Sunday, 26 May 2013

The truth about rights in South Africa

By Iqbal Suleman, Thought Leader

Rights ranging from access to land to access to justice are entrenched in our Constitution. These rights are presumed to be available and readily accessible to everyone. The Constitution tells us that we all have equal rights but the reality shows us otherwise. In a free market economy, nothing is really free. From access to housing, healthcare, education and justice. It all has a price. If you cannot afford it, you cannot access it. What do you mean justice is inaccessible and market driven, you hear neo-liberals cry. There are human-rights NGOs, legal aid, university law clinics and pro bono attorneys. It remains unsure, though, how many people are able access these mainly urban-centred, rights-based organisations and what capacity these organisations have.

Statistics show us that at least 50% of the population lives in rural areas. So what about the millions unable to access legal services. Two horrors facing the poverty-stricken of our country are job losses and eviction. It is true that a farm worker dismissed in a rural area can refer an unfair dismissal to the CCMA without incurring legal costs but when he is fired, he doesn’t have the money for daily necessities, let alone money to travel to the arbitration process. It is arguable then that he cannot pursue his constitutional rights as a worker.

Legally, a person unable to pay rent cannot be evicted unless given alternative accommodation. The Prevention of Illegal Eviction Act makes it unlawful for a hard-nosed landlord to dump a tenant out on the streets. But how many people know about this right and how many can actually access a lawyer to challenge the eviction in court? Few, if any. So as the old adage goes, a few trees do not make a forest. Rights-based organisations are like a few trees that shine in the dark. They provide free legal services to the poor who cannot afford it. They play an important role in defending the rights of poor but because of limited resources and capacity not enough people are fairly represented. Neo-liberals would have us believe that the few trees make up the forest. They don’t. All of these rights exist within a free-market context. They are commodities. They have a market value. A price. This is the way it is. If you can’t cough up the bucks, then you are out of luck. The propertied and moneyed class can afford the best legal services. The poor cannot. What is on the surface, presented as a level field of justice, is in reality far from it.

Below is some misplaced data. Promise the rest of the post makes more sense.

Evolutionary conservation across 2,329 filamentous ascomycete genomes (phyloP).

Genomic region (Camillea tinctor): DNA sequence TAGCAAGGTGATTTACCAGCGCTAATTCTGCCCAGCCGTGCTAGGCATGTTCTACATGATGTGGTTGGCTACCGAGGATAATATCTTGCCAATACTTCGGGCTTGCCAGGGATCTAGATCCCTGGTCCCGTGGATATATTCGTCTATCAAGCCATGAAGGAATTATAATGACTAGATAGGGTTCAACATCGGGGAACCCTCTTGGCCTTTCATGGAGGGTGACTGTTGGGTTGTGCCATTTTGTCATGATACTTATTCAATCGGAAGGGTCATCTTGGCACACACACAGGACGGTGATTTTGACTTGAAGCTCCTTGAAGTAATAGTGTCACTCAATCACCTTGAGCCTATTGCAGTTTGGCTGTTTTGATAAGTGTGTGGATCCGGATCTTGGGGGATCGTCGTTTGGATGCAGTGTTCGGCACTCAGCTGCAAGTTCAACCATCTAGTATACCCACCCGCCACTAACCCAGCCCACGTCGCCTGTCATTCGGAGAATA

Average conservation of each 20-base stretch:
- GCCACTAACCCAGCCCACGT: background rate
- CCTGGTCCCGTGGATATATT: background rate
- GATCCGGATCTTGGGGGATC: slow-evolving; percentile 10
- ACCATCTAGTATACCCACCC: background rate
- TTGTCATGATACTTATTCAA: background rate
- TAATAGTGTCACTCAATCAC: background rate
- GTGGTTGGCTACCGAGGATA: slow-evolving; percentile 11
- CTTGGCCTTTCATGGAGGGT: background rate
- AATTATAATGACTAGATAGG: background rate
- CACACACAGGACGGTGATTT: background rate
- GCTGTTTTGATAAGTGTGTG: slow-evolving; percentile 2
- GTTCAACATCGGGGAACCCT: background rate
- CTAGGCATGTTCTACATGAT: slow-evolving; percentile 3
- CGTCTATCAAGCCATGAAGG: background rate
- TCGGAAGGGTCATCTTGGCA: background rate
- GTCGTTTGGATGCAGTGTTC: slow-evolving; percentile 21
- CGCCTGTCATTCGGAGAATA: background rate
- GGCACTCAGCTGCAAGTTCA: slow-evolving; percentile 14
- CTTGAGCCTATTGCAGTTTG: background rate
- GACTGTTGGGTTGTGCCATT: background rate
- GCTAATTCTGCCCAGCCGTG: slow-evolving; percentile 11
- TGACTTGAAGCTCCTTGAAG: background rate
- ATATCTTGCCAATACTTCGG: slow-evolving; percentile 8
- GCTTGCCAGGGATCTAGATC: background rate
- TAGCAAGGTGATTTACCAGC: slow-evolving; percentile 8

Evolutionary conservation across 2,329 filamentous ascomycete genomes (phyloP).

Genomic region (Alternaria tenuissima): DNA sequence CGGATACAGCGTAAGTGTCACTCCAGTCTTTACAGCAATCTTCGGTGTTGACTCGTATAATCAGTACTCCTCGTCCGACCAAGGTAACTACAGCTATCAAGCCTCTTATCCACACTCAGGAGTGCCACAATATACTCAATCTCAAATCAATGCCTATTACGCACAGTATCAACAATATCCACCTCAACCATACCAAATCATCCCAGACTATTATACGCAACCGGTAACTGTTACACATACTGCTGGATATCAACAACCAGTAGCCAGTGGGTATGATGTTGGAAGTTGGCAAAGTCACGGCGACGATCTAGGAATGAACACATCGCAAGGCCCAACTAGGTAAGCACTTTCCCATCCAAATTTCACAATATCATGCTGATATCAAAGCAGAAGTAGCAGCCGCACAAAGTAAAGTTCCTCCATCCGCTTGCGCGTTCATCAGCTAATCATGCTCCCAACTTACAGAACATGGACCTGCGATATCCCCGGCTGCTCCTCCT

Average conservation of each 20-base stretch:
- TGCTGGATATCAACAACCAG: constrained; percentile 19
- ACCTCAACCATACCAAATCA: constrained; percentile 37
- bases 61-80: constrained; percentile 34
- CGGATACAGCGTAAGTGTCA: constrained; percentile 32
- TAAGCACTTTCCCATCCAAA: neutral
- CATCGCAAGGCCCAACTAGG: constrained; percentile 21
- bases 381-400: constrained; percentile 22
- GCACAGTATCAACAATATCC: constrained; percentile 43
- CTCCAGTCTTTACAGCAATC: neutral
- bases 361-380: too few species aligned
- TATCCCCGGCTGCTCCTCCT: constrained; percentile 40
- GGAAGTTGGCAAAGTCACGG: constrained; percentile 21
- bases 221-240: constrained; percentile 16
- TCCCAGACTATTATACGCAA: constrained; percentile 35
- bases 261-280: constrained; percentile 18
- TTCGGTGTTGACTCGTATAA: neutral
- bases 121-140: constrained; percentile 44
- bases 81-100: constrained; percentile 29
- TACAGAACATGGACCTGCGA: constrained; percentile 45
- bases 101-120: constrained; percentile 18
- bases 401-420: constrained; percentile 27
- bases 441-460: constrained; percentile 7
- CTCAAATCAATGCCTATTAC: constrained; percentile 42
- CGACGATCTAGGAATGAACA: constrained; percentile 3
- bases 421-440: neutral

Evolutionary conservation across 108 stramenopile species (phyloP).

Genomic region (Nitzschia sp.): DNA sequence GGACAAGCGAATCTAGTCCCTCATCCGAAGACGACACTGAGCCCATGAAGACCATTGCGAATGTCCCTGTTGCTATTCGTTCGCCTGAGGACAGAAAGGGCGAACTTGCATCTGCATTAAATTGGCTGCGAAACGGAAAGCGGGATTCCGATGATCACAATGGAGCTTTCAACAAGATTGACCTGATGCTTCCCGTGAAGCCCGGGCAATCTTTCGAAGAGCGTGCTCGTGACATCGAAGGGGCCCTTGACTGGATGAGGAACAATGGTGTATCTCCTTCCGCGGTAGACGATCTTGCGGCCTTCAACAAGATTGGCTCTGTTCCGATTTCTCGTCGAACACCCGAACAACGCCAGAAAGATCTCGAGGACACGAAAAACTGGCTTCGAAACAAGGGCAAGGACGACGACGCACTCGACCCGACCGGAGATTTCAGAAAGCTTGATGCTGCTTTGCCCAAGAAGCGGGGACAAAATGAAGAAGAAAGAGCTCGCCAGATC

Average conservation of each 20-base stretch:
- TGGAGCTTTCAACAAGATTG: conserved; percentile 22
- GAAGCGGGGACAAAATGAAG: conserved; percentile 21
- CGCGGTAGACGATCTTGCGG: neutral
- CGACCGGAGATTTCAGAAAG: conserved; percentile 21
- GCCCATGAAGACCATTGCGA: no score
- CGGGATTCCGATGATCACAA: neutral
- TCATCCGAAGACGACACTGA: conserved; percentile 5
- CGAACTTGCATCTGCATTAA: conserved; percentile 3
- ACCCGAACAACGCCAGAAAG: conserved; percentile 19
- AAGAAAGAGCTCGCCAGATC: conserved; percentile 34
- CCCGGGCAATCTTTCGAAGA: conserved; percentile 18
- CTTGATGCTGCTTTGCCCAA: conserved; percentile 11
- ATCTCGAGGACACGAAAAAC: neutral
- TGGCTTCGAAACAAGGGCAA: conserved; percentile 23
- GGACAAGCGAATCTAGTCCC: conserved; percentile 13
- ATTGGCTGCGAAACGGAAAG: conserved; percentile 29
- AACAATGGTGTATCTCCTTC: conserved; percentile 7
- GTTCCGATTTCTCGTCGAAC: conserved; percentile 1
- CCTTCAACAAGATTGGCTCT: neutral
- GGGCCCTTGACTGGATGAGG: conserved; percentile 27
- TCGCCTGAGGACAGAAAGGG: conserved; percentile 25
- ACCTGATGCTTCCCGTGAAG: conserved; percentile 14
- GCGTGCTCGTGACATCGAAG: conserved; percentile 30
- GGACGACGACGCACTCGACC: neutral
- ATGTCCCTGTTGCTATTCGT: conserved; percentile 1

A referral of an unfair dismissal can be issued by a worker without the help of an attorney. Workers are mostly under-represented in arbitration. On the other side, employers are always represented legally. According to the Tokiso 2012 Dispute Resolution Digest “employers win approximately 67% of CCMA arbitrations”. This clearly refutes popular perceptions that the Labour Relations Act and CCMA is pro-worker and anti-employer. These statistics are indicative of the uneven power relations between employer and employee. This prejudices the employee from the outset.
Even in the instances where the employer loses, he will delay the legal process and frustrate administrative justice. As a result, even in the rare 23% of cases where an employee swings arbitration in his favour, the employer will take the case on review, knowing the employee does not have the means to challenge it in the Labour Court. Instead of paying the worker what is due, the employer will spend ten times the amount in legal fees because he can. To ensure the worker doesn’t think about pursuing the matter, the employer threatens him with a costs order. In this way, a large percentage of awards which are issued in favour of workers are not enforced. This amounts to paper and procedural justice.

For the working class who are evicted and dismissed on a daily basis, justice in the real sense remains elusive unless we conceptualise justice in the neo-liberal tradition of procedural justice. The truth is that access to justice in a capitalist context is only accessible to the elite. In our country, 50% of the population earns 8% of the national income while the other 50% earns 92% of the national income. This is class apartheid. Most people cannot access legal services. Like the doors to the Palace of the Lost City Hotel are closed to the poor so, too, are the doors of justice.